It should be no secret to those of you familiar with my blog, that I am not the greatest at sticking to schedules. My problem is not that different than that of many other writers -- finding time to write while also trying to work and pay the bills.

So a few thoughts on that.

One suggestion I recently heard bouncing around (and actually one that makes some sense) is to schedule double the amount of writing time you will need (if you are working based on page counts or something). In other words, if you plan to write 5 pages, and you know you will need about 2 hours to do it, schedule four hours. Life always seems to have a way of intruding. This helps counteract that, by figuring in a "finagle factor" with your budgeted time.

My co-writer, Michael Lee, just mentioned something he's started doing that has been working well for him. He's recently begun a full-time job, so he now brings his laptop to work with him, and stays for about 1 1/2 hours after work just to write. By staying at the office, but not getting involved with work, he's able to get some good writing done in that time. Then he does some more at home before he goes to bed. I think this is great too, so long as your workmates won't interrupt you while you're sitting and working!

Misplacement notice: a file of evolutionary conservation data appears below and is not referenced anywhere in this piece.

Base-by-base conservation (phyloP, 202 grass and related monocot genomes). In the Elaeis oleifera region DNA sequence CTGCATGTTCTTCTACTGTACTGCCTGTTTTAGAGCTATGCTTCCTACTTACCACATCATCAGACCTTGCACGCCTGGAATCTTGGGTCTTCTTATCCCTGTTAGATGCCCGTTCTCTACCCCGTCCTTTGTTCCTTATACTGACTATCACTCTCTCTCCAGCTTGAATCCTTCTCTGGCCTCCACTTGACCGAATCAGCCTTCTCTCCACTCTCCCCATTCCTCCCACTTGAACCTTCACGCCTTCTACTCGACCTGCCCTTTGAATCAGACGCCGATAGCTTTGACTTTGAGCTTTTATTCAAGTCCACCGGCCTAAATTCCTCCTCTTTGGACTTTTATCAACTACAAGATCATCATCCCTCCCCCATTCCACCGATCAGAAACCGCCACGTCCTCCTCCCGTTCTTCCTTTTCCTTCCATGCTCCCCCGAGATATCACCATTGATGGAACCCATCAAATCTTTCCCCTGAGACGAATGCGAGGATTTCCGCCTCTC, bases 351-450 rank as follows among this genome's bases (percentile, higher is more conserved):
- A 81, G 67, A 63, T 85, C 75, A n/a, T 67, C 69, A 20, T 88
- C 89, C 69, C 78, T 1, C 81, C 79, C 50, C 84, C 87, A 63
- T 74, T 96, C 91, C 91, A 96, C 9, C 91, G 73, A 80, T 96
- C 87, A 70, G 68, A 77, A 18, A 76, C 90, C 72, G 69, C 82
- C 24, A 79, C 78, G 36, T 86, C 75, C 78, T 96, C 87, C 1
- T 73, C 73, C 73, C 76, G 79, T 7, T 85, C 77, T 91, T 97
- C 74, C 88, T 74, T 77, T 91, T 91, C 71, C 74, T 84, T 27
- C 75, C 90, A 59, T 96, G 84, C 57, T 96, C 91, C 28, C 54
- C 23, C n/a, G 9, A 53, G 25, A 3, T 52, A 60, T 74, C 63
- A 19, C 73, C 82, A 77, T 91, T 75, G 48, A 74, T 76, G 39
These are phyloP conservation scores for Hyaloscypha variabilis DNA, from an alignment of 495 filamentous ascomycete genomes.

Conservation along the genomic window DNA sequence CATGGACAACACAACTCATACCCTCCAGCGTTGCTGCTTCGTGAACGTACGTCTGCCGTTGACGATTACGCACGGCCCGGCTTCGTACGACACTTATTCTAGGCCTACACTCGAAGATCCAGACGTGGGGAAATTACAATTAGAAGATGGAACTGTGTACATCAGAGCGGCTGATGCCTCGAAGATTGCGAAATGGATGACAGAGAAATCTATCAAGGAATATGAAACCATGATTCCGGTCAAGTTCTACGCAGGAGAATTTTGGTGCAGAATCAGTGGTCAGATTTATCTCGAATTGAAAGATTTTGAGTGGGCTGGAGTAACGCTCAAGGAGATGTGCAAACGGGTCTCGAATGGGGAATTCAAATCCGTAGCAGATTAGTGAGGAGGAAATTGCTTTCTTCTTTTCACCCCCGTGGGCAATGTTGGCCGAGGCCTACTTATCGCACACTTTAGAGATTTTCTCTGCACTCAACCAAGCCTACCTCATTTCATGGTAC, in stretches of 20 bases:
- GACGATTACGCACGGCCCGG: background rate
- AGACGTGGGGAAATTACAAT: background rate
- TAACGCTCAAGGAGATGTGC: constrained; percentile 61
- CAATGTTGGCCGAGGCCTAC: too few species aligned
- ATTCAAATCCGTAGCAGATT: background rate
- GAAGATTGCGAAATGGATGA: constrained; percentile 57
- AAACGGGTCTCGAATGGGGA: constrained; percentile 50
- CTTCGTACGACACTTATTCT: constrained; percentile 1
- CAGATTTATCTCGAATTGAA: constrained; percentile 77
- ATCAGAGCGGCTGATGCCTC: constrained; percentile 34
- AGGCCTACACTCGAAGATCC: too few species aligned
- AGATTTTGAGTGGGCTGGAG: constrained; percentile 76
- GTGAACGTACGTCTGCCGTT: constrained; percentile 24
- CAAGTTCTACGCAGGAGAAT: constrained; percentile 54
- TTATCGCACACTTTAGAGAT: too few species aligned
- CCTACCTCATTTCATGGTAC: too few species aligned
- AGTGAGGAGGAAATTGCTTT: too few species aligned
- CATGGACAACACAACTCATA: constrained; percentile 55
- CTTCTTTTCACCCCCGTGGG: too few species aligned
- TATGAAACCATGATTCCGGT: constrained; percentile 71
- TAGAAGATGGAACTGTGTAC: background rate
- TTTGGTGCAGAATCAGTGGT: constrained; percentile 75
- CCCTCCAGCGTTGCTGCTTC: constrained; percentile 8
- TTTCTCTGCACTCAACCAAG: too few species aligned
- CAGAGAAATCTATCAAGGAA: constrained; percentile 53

Also, as most of you know, I've been reading scripts for a long time. When I started reading, I heard from a number of other people that they had been readers and got burnt out very quickly. So why haven't I gotten burnt out yet? One of the main reasons is that I don't read script full time. I definitely read a lot, and it is one of my main sources of work, and a major consumer of time. But I also do a number of other freelance jobs, such as writing. Thus, my mind doesn't get burnt out by doing coverage all day, every day.

I think the same can be a good tool for avoiding burn-out when screenwriting. When you find your mind growing numb after looking at the same script, consider putting it aside and shifting gears to work on a second script. Then when you get burnt on that, return to the first. Obviously, this won't work for everybody. Some people have trouble shifting gears like that, and others like to obsessively work on a single project. But I know this is working for me (at least somewhat) right now. I'm shifting between Hell on Wheels and revising two other scripts in my down time. This way, when I return to HoW (later this week when I get it back from MLee), I'll be bale to approach with more freshness and zeal.

None of this is really groundbreaking, but hopefully all are things worth thinking about!